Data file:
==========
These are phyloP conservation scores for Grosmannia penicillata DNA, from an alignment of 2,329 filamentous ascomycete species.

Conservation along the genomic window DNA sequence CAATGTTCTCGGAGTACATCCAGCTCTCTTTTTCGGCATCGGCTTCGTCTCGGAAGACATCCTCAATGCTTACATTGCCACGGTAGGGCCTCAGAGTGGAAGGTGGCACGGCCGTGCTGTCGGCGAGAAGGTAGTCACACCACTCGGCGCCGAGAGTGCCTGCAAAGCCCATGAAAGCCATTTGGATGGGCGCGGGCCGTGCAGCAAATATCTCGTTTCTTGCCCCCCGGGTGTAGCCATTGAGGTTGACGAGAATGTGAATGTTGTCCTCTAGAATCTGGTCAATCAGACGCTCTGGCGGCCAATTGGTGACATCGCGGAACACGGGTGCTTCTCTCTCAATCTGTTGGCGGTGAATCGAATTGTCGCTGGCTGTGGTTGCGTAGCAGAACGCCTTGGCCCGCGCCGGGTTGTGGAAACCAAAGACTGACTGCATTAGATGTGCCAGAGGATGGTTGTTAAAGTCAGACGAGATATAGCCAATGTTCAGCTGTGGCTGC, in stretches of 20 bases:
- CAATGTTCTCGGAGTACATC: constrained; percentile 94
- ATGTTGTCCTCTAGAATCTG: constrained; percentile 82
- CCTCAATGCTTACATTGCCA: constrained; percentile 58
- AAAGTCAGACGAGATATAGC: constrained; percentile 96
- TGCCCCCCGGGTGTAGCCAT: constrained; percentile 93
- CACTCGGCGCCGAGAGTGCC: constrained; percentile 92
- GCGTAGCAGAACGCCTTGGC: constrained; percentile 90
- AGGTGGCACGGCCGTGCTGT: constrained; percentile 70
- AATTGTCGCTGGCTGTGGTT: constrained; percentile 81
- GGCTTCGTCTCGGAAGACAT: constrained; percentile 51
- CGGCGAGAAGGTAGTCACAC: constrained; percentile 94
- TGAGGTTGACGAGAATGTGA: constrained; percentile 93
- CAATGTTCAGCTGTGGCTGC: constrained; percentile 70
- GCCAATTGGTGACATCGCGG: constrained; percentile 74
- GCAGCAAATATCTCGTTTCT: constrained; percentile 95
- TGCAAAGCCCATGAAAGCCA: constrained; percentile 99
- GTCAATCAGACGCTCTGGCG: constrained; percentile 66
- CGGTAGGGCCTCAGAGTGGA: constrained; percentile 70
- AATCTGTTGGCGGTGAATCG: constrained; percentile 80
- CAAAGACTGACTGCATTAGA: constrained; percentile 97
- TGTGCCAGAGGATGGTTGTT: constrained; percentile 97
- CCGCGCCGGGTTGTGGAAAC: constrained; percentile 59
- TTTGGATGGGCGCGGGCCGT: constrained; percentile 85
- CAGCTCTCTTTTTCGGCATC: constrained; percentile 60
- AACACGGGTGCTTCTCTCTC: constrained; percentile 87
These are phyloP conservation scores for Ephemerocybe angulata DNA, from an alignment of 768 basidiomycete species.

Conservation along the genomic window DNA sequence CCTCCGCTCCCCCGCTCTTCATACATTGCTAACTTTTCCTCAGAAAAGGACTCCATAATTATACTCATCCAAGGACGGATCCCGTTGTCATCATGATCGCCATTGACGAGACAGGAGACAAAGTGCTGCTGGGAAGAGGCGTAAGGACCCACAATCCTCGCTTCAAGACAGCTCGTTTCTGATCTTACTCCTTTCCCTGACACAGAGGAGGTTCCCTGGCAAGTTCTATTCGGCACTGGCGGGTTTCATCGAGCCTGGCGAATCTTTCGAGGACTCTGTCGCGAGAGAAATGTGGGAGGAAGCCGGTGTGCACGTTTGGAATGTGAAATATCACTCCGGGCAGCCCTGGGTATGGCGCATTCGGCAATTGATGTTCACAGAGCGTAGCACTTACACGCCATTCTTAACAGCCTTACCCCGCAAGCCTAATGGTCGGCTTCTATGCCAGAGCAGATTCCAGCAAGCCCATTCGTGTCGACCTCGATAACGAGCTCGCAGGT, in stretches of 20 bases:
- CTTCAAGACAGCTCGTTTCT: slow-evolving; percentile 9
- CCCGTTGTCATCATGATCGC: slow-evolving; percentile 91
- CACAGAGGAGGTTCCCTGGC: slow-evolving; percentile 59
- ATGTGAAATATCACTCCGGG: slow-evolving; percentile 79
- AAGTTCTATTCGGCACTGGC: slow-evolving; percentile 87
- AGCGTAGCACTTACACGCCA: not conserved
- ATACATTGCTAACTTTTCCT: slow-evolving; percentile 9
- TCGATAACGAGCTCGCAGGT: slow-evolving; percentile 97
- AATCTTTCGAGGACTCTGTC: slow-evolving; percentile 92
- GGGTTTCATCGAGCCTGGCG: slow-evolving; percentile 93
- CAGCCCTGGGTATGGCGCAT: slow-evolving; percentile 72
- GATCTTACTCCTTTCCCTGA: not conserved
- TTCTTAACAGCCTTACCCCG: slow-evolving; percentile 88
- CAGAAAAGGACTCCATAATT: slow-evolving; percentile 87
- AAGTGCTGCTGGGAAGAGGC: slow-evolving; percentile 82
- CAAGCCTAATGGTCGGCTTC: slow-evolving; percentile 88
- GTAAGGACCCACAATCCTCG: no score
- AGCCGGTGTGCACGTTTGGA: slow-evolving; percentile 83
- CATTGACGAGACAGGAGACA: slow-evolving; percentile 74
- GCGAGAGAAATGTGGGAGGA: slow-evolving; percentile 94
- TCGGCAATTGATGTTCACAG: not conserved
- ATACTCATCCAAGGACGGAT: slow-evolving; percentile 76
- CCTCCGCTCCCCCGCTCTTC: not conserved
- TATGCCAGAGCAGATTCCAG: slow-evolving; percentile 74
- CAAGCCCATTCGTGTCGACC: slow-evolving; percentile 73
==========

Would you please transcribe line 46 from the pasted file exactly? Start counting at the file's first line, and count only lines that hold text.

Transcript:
- GTAAGGACCCACAATCCTCG: no score